Old 04-17-06, 09:55 AM
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"Opus Dei, in its letter to Sony, raises the possibility that the company's stock price could be hurt if Sony doesn't exhibit corporate values such as respect for peoples' beliefs."

Actually, making a veiled threat such as this tends to make me wonder what "means" they believe would justify their "ends".

I can't imagine Sony quaking in its boots - rather, they probably appreciate the bonus publicity.
Old 04-17-06, 10:02 AM
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Originally Posted by FinkPish
What about the disclaimer that goes at the end of every fictional movie: "This is a work of fiction. All the characters and events portrayed in this movie are fictitious, and any resemblance to real people or events is purely coincidental."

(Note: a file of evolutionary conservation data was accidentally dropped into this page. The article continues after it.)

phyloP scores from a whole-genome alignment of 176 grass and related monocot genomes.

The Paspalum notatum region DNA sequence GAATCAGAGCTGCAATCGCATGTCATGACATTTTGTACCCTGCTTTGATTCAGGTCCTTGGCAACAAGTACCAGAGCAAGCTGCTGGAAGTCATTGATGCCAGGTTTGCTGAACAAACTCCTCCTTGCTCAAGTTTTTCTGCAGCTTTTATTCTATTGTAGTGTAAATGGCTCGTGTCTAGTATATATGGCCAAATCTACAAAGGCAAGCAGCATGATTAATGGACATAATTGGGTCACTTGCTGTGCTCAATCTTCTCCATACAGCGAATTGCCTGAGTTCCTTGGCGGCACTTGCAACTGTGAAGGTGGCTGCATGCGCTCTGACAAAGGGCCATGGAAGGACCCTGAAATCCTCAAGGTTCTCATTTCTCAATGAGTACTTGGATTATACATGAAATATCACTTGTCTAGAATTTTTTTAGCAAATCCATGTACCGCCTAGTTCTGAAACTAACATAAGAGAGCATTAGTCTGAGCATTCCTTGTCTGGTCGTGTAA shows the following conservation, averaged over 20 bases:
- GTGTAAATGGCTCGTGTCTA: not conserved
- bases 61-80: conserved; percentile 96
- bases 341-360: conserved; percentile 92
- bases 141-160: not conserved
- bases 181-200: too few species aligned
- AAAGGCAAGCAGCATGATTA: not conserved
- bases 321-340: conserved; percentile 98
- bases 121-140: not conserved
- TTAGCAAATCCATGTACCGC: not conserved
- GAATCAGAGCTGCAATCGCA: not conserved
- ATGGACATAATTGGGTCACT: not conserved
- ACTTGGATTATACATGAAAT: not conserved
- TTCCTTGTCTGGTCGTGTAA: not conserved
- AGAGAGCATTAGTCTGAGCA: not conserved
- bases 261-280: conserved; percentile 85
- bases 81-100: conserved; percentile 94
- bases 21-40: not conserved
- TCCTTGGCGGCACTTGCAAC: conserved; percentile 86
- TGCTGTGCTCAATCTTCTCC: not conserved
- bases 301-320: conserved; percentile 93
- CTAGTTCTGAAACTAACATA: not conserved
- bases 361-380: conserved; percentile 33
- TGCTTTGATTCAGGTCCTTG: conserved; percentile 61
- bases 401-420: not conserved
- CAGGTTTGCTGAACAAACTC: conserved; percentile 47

What a radical concept. I wonder why no one has thought of that before?
Old 04-17-06, 11:59 AM
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They'd better do as Opus Dei says...or else!
Old 04-17-06, 01:27 PM
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I knew as the movie got closer groups would pop up asking for disclaimers.
It's a movie!
I think most people are conscerned with the weird hair Tom Hanks has in the movie.
Old 04-17-06, 02:26 PM
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I think Dan Brown has encouraged this. I have seen him on TV specials expanding upon the theories presented in the book. He goes out of his way not to call it fiction when he is promoting it. The controversy sells books and it will sell movie tickets so that makes him smart.

But for Opus Dei, which frankly I had never heard of before I read the book, they have a right to be worried. We Americans are dumb. We will believe parts of fiction stories even though their is a standard disclaimer at the end. They should ask for a disclaimer and they should get one at the beginning. I mean how hard would it be to state that the events depicted are fictional at the beginning in addition to the end?
Old 04-17-06, 04:27 PM
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I might not agree that they need a disclaimer, but I don't fault them for asking.